Serological assays for severe acute respiratory syndrome coronavirus 2 (SARS-CoV-2) are needed to support clinical diagnosis and epidemiological investigations. Recently, assays for large-scale detection of total antibodies (Ab), immunoglobulin G (IgG), and IgM against SARS-CoV-2 antigens have been developed, but there are limited data on the diagnostic accuracy of these assays. This study was a Danish national collaboration and evaluated 15 commercial and one in-house anti-SARS-CoV-2 assays in 16 laboratories. Sensitivity was evaluated using 150 samples from individuals with asymptomatic, mild, or moderate COVID-19, nonhospitalized or hospitalized, confirmed by nucleic acid amplification tests (NAAT); samples were collected 13 to 73 days either from symptom onset or from positive NAAT (patients without symptoms). Specificity and cross-reactivity were evaluated in samples collected prior to the SARS-CoV-2 epidemic from >586 blood donors and patients with autoimmune diseases, cytomegalovirus or Epstein-Barr virus infections, and acute viral infections. A specificity of ≥99% was achieved by all total-Ab and IgG assays except one, DiaSorin Liaison XL IgG (97.2%). Sensitivities in descending order were Wantai ELISA total Ab (96.7%), CUH-NOVO in-house ELISA total Ab (96.0%), Ortho Vitros total Ab (95.3%), YHLO iFlash IgG (94.0%), Ortho Vitros IgG (93.3%), Siemens Atellica total Ab (93.2%), Roche Elecsys total Ab (92.7%), Abbott Architect IgG (90.0%), Abbott Alinity IgG (median 88.0%), DiaSorin Liaison XL IgG (median 84.6%), Siemens Vista total Ab (81.0%), Euroimmun/ELISA IgG (78.0%), and Snibe Maglumi IgG (median 78.0%). However, confidence intervals overlapped for several assays. The IgM results were variable, with the Wantai IgM ELISA showing the highest sensitivity (82.7%) and specificity (99%). The rate of seropositivity increased with time from symptom onset and symptom severity.


Subject(s)
Antibodies, Viral/isolation & purification , COVID-19 Serological Testing/methods , COVID-19/diagnosis , Immunoassay , Cytomegalovirus Infections , Enzyme-Linked Immunosorbent Assay , Epstein-Barr Virus Infections , Herpesvirus 4, Human , Humans , Immunoglobulin G/isolation & purification , Immunoglobulin M/isolation & purification , Laboratories , SARS-CoV-2 , Sensitivity and Specificity
17.
J Clin Microbiol ; 59(5)2021 04 20.
Article in English | MEDLINE | ID: covidwho-1081941

ABSTRACT

Serological assays for severe acute respiratory syndrome coronavirus 2 (SARS-CoV-2) are needed to support clinical diagnosis and epidemiological investigations. Recently, assays for large-scale detection of total antibodies (Ab), immunoglobulin G (IgG), and IgM against SARS-CoV-2 antigens have been developed, but there are limited data on the diagnostic accuracy of these assays. This study was a Danish national collaboration and evaluated 15 commercial and one in-house anti-SARS-CoV-2 assays in 16 laboratories. Sensitivity was evaluated using 150 samples from individuals with asymptomatic, mild, or moderate COVID-19, nonhospitalized or hospitalized, confirmed by nucleic acid amplification tests (NAAT); samples were collected 13 to 73 days either from symptom onset or from positive NAAT (patients without symptoms). Specificity and cross-reactivity were evaluated in samples collected prior to the SARS-CoV-2 epidemic from >586 blood donors and patients with autoimmune diseases, cytomegalovirus or Epstein-Barr virus infections, and acute viral infections. A specificity of ≥99% was achieved by all total-Ab and IgG assays except one, DiaSorin Liaison XL IgG (97.2%). Sensitivities in descending order were Wantai ELISA total Ab (96.7%), CUH-NOVO in-house ELISA total Ab (96.0%), Ortho Vitros total Ab (95.3%), YHLO iFlash IgG (94.0%), Ortho Vitros IgG (93.3%), Siemens Atellica total Ab (93.2%), Roche Elecsys total Ab (92.7%), Abbott Architect IgG (90.0%), Abbott Alinity IgG (median 88.0%), DiaSorin Liaison XL IgG (median 84.6%), Siemens Vista total Ab (81.0%), Euroimmun/ELISA IgG (78.0%), and Snibe Maglumi IgG (median 78.0%). However, confidence intervals overlapped for several assays. The IgM results were variable, with the Wantai IgM ELISA showing the highest sensitivity (82.7%) and specificity (99%). The rate of seropositivity increased with time from symptom onset and symptom severity.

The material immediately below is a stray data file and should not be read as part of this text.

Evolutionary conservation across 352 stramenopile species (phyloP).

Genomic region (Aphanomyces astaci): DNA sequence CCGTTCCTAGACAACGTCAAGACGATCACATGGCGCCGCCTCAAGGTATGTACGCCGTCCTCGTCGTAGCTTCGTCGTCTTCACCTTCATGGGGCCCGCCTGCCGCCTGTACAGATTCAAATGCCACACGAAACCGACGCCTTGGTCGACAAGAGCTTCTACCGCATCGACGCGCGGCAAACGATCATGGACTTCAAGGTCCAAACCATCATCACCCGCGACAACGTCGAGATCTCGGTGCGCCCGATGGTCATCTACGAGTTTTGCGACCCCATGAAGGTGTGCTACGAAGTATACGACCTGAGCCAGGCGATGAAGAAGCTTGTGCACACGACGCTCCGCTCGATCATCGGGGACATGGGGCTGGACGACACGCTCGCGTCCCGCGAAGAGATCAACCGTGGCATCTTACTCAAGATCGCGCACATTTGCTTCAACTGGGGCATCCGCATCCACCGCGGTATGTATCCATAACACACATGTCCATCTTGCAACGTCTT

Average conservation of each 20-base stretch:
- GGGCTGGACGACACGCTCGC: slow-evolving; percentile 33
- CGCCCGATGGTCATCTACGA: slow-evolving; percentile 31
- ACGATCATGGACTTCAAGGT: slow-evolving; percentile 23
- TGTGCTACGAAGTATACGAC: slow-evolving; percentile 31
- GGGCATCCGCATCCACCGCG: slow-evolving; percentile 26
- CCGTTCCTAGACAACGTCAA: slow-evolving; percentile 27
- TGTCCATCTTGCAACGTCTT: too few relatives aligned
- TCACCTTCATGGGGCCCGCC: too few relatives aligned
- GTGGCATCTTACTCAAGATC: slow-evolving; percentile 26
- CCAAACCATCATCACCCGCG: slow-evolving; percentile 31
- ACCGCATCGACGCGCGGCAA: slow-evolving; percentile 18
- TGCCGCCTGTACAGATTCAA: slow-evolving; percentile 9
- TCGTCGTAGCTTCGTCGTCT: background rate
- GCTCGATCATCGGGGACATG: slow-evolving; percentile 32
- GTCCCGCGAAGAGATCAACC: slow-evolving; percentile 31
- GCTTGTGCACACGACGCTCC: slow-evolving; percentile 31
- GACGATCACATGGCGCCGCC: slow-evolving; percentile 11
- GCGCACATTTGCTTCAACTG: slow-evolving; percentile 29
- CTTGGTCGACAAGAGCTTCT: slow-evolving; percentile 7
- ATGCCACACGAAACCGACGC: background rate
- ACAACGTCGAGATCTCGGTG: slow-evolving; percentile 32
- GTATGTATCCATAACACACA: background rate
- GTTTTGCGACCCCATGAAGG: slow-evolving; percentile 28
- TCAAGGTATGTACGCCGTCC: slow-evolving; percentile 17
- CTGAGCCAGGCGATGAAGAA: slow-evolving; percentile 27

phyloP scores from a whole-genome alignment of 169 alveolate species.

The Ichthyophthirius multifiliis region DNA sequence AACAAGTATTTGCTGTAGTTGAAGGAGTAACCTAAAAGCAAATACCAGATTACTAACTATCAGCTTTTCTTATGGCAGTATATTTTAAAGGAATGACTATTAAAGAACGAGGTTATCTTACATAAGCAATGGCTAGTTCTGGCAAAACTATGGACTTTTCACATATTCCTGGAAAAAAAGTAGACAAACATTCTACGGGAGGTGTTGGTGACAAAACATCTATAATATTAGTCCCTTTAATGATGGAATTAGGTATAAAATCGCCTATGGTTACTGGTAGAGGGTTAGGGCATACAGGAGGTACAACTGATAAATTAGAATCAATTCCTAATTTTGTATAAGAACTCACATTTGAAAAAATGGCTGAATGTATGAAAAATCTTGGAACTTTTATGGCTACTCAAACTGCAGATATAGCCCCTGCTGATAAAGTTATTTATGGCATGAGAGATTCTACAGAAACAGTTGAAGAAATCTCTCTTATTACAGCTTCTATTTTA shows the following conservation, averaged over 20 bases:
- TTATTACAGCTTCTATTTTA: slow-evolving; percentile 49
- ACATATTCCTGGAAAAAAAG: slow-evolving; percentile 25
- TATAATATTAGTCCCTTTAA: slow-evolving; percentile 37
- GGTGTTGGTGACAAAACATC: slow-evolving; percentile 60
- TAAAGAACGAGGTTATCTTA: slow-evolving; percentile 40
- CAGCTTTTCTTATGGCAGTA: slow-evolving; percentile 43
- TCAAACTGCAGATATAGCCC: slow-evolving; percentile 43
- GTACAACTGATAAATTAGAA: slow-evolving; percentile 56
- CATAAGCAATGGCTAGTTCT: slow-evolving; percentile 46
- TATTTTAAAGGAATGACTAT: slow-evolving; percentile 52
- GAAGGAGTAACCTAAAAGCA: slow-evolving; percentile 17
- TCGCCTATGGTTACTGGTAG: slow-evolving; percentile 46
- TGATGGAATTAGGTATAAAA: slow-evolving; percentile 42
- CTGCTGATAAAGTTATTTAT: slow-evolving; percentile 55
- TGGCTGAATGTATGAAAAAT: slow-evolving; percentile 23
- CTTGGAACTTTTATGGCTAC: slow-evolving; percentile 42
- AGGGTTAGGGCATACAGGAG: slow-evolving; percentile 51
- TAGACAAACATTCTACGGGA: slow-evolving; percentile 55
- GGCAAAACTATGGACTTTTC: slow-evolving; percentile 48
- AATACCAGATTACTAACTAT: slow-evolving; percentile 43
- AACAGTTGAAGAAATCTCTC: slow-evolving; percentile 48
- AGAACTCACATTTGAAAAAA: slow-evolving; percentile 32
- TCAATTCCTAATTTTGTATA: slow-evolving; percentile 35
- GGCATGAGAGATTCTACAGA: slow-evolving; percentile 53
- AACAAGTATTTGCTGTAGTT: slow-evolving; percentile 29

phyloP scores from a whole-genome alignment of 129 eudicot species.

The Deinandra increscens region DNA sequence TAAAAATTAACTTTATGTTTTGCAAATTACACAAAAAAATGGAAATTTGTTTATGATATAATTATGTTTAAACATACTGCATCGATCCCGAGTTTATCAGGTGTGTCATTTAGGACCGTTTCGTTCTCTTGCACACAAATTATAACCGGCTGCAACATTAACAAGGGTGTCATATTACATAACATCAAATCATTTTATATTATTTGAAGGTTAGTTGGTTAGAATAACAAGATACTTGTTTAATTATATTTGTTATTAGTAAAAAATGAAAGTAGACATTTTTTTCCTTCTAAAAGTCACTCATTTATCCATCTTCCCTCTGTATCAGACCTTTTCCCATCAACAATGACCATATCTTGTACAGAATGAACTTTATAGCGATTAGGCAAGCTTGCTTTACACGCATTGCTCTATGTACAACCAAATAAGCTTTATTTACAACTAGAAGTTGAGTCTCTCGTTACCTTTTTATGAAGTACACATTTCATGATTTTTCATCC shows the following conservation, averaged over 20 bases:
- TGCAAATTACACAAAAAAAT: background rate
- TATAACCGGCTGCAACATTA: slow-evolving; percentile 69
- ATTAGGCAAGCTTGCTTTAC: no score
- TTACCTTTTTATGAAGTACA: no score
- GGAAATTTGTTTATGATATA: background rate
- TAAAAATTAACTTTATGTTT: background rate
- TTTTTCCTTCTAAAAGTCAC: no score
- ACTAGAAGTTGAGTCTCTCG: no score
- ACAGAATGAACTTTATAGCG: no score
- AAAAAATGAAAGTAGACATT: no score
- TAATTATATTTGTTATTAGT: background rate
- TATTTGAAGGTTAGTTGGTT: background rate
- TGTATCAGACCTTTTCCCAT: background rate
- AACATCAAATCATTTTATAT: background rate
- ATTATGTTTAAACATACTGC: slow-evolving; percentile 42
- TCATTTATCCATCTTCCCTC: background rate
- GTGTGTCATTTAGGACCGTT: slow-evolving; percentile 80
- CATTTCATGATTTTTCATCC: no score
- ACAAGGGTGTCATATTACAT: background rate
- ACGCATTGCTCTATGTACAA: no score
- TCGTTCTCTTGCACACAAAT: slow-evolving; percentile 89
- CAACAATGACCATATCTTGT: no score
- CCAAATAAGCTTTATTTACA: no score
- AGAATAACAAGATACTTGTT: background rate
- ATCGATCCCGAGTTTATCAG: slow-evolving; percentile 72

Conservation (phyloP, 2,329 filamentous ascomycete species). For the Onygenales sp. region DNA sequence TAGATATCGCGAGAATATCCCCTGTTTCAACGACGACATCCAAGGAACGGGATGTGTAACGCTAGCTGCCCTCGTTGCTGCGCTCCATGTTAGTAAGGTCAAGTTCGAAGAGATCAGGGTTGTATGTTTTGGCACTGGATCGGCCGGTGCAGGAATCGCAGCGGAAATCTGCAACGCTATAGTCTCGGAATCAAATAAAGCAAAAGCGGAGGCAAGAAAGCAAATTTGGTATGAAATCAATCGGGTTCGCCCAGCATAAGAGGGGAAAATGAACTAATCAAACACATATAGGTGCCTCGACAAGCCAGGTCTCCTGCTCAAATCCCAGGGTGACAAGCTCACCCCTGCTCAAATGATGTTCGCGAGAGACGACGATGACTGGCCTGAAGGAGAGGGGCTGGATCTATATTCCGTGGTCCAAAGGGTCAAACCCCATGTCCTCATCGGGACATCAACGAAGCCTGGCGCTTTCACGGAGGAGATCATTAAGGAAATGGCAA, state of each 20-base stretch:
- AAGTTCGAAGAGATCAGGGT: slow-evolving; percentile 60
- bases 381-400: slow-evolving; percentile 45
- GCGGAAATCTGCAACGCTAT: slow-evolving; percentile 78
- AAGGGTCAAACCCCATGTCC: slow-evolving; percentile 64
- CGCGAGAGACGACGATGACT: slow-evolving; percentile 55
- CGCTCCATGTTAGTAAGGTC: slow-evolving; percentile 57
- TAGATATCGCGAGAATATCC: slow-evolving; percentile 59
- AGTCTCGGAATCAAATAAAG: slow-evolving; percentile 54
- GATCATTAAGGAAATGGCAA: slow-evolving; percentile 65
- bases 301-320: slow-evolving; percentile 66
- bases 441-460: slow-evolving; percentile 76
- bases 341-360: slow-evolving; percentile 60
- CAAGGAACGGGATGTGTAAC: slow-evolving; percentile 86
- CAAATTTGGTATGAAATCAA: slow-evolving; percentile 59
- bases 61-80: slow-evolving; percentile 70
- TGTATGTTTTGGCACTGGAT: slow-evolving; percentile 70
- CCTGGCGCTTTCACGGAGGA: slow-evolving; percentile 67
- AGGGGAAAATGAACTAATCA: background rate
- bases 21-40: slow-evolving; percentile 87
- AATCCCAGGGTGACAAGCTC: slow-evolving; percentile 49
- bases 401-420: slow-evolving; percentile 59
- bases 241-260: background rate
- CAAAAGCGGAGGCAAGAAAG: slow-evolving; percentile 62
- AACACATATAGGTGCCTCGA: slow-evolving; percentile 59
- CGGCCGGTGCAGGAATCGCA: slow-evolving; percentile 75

Subject(s)
Antibodies, Viral/isolation & purification , COVID-19 Serological Testing/methods , COVID-19/diagnosis , Immunoassay , Cytomegalovirus Infections , Enzyme-Linked Immunosorbent Assay , Epstein-Barr Virus Infections , Herpesvirus 4, Human , Humans , Immunoglobulin G/isolation & purification , Immunoglobulin M/isolation & purification , Laboratories , SARS-CoV-2 , Sensitivity and Specificity
18.
Int J Environ Res Public Health ; 18(3)2021 01 21.
Article in English | MEDLINE | ID: covidwho-1067745

ABSTRACT

BACKGROUND: Knowledge about the COVID-19 outbreak is still sparse, especially in a cross-national setting. COVID-19 is caused by a SARS-CoV-2 infection. The aim of the study is to contribute to the surveillance of the pandemic by bringing new knowledge about SARS-CoV-2 seropositivity among healthcare workers. It seeks to evaluate whether certain job functions are associated with a higher risk of being infected and to clarify if such association is mediated by the number of individuals that employees meet during a workday. In addition, we investigate regional and national differences in seroprevalence. METHODS: This research involved a bi-national prospective observational cohort study including 3272 adults employed at Falck in Sweden and Denmark. Participants were tested for SARS-CoV-2 antibodies every second week for a period of 8 weeks from 22 June 2020 until 10 August 2020. Descriptive statistics as well as multivariable logistic regression analyses were applied. RESULTS: Of the 3272 Falck employees participating in this study, 159 (4.9%) tested positive for SARS-CoV-2 antibodies. The seroprevalence was lower among Danish Falck employees than among those from Sweden (2.8% in Denmark and 8.3% in Sweden). We also found that the number of customer or patient contacts during a workday was the most prominent predictor for seropositivity and that ambulance staff was the most vulnerable staff group. CONCLUSION: Our study presents geographical variations in seroprevalence within the Falck organization and shows evidence that social interaction is one of the biggest risk factors for becoming infected with SARS-CoV-2.